At the various branches of the Chicago Public Library I frequented from 2001-2011, I bought books from a cart of discards and donations. I fell into the habit of checking the sale cart on my way to the checkout counter and often found something that seemed worth the 25 or 50 cents being asked for it. I paid when I checked out the books, and I always took pleasure in that transaction. A little treat. I actually found many great books on that cart -- Ruth Reichl's Garlic and Sapphires, for example.
I could not have been more excited when we migrated to the suburbs and found that our beloved Elmhurst Public Library had a small room dedicated to selling discards. Stopping to browse in that little room on my way to checkout is one of my favorite library rituals. There's a wall-mounted box where you slide in the suggested $1 donation per book.
Today I had five minutes and five bucks to spend in that little room. I was pleased with my finds.
I loved the audio of Us by David Nicholls. I actually own all of his books (except One Day) in hardcover and thought I'd add this one to the shelf. Sometimes it's nice to have a physical reminder of a great audiobook.
I borrowed Courtney Maum's I Am Having So Much Fun Here Without You from the library (possibly this very copy?) last year and enjoyed it. Will I reread it? Not likely, but owning it allows me to share it with others. When one of my friends headed to Hilton Head for ten days this summer, I chose three great books for her to take along -- one was a library book sale room find and the other two were from the AAUW book sale (which deserves its own post). She loved the books* and then passed them on to another friend. They'll probably make their way back to me eventually, but if not, no biggie.
My mother-in-law loves to read, and I now have a sense of what she enjoys. I am always finding her reading material in the book sale room.
The Vigilante Poets of Selwyn Academy by Kate Hattemer has been on my radar. I follow her on Twitter and happen to know she hails from Cincinnati, which makes me want to read her book. Duh.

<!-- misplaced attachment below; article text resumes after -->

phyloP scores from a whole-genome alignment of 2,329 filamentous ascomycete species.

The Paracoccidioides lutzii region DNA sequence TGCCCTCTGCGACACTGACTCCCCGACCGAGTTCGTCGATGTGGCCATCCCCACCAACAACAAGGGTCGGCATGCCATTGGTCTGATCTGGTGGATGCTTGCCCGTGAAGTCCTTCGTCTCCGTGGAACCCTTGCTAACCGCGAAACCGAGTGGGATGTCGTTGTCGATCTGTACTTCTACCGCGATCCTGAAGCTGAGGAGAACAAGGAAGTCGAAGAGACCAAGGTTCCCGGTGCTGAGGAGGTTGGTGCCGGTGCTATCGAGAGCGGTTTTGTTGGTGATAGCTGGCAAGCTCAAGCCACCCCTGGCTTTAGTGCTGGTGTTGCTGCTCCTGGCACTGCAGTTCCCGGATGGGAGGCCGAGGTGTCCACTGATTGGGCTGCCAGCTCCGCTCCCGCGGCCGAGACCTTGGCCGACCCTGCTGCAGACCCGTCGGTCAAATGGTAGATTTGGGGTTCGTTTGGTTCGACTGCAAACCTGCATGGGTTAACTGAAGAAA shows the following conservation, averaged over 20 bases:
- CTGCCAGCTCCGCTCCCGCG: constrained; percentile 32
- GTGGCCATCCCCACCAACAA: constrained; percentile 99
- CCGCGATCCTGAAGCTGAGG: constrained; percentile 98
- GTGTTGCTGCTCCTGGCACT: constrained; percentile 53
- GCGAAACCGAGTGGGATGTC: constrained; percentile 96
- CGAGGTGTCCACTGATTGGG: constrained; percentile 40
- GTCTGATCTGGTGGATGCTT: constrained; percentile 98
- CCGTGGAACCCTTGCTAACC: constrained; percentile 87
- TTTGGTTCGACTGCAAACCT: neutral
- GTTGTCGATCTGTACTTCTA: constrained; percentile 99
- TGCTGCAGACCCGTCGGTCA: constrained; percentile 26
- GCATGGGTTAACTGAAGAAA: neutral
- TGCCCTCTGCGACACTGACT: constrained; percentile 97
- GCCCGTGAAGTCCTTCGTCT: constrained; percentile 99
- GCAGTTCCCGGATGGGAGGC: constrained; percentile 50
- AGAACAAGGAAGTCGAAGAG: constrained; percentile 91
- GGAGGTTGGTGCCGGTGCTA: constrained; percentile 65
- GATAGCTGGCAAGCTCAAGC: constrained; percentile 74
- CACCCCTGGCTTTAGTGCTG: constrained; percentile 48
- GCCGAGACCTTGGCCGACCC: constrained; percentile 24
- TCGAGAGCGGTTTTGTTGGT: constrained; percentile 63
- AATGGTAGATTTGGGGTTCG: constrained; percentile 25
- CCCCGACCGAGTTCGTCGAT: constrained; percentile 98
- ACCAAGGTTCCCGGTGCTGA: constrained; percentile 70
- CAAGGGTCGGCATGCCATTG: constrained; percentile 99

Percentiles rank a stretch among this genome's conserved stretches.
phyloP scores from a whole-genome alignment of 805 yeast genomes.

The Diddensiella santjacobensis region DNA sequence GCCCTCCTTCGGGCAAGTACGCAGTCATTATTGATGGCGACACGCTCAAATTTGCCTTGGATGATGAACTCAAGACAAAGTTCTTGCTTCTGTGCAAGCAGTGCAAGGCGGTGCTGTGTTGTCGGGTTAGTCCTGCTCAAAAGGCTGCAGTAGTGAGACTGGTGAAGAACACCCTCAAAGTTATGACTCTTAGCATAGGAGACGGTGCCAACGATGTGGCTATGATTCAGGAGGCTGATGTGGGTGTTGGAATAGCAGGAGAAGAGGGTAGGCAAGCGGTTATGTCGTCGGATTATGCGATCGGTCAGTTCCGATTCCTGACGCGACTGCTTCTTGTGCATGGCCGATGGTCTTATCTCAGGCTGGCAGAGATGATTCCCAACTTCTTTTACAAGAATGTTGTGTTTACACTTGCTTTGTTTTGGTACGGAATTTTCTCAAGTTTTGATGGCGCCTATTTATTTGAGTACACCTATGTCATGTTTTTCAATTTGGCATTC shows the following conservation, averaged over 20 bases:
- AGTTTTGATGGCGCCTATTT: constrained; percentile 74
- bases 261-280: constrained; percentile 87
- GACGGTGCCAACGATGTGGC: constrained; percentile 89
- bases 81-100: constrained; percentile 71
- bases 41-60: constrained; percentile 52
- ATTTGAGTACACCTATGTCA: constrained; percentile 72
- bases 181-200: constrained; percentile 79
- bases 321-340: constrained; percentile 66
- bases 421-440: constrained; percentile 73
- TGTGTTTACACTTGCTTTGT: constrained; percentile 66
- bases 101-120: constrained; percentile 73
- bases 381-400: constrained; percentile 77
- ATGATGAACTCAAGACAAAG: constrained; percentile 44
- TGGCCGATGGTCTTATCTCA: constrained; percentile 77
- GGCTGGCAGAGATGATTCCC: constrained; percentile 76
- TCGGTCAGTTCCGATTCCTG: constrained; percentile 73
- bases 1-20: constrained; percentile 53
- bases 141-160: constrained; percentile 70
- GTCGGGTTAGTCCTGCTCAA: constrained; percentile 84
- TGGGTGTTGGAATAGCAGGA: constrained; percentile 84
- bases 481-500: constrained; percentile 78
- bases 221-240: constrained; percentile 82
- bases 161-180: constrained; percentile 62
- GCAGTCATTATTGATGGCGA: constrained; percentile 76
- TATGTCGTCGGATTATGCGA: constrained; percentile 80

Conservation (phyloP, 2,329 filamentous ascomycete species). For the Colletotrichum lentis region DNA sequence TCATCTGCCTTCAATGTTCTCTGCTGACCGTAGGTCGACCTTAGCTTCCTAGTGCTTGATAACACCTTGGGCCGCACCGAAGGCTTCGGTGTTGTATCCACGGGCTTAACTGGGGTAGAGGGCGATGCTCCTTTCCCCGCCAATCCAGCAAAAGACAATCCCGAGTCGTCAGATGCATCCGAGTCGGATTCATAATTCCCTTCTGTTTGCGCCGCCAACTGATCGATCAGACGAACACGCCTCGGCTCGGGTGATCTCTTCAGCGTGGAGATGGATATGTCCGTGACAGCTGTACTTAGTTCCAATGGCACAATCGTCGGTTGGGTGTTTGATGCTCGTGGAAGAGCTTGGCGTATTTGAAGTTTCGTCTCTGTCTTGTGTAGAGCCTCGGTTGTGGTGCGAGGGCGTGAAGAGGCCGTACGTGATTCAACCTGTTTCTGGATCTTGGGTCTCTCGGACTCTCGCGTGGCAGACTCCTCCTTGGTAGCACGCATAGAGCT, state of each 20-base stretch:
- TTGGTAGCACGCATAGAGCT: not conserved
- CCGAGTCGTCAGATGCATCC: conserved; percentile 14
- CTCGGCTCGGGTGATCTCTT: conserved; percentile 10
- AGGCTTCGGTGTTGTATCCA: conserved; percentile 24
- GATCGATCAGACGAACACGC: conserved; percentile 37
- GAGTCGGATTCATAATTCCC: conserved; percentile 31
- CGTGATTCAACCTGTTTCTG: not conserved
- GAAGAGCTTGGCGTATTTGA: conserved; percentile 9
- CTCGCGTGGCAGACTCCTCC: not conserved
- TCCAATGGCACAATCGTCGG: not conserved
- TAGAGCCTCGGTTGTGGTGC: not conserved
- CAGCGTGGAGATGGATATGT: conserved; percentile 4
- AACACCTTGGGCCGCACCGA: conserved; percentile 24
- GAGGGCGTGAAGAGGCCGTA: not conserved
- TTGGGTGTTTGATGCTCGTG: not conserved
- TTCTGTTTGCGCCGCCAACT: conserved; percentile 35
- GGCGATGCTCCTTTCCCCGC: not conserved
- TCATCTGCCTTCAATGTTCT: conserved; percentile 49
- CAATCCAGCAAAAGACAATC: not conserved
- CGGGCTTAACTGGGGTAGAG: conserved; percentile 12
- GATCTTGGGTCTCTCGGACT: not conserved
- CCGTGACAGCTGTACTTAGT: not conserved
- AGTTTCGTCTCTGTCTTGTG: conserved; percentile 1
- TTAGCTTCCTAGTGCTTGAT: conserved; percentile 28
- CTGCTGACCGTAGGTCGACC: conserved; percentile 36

Fair Shares for All: A Memoir of Family and Food by John Haney was not on my radar, but food writing is something I enjoy even though I don't browse in that section of the library. Worth a try.
Seeing Better Nate Than Ever in the book sale room felt like fate. I started following Tim Federle on Twitter last month. His feed makes me laugh, and I'm eager to see what he can write when he has more than 140 characters to use.
Someone (someone like my husband, who is apprehensive about the number of books flowing into our house) might ask this obvious question: "But aren't they selling the books no one wants?" In some cases, sure, they are selling books that don't circulate often or at all. Nonetheless, the book sale room is a great place to find semi-recent bestsellers. Our library will buy many, many copies of a hot new release. After the initial demand dies down, there's no longer shelf real estate for twenty copies of the same title. To the book sale room it goes!
If your library has such a magical place, pop in next time you're there. You may find a new read or an old favorite that you can treasure or share with others. You have nothing to lose, except a few dollars ... a donation to the local library that you love.
* The books my friend borrowed for vacation and loved were: The Matchmaker by Elin Hilderbrand, The Good House by Ann Leary, and Left Neglected by Lisa Genova.
NOTE: The produce ridiculously staged with my book stack was purchased this morning at the Farmers' Market: zig zag zucchini, big fat tomato, and purple peppers. The light in the background of the picture is our oven pre-heating for the Red Baron pizza I was actually serving for dinner.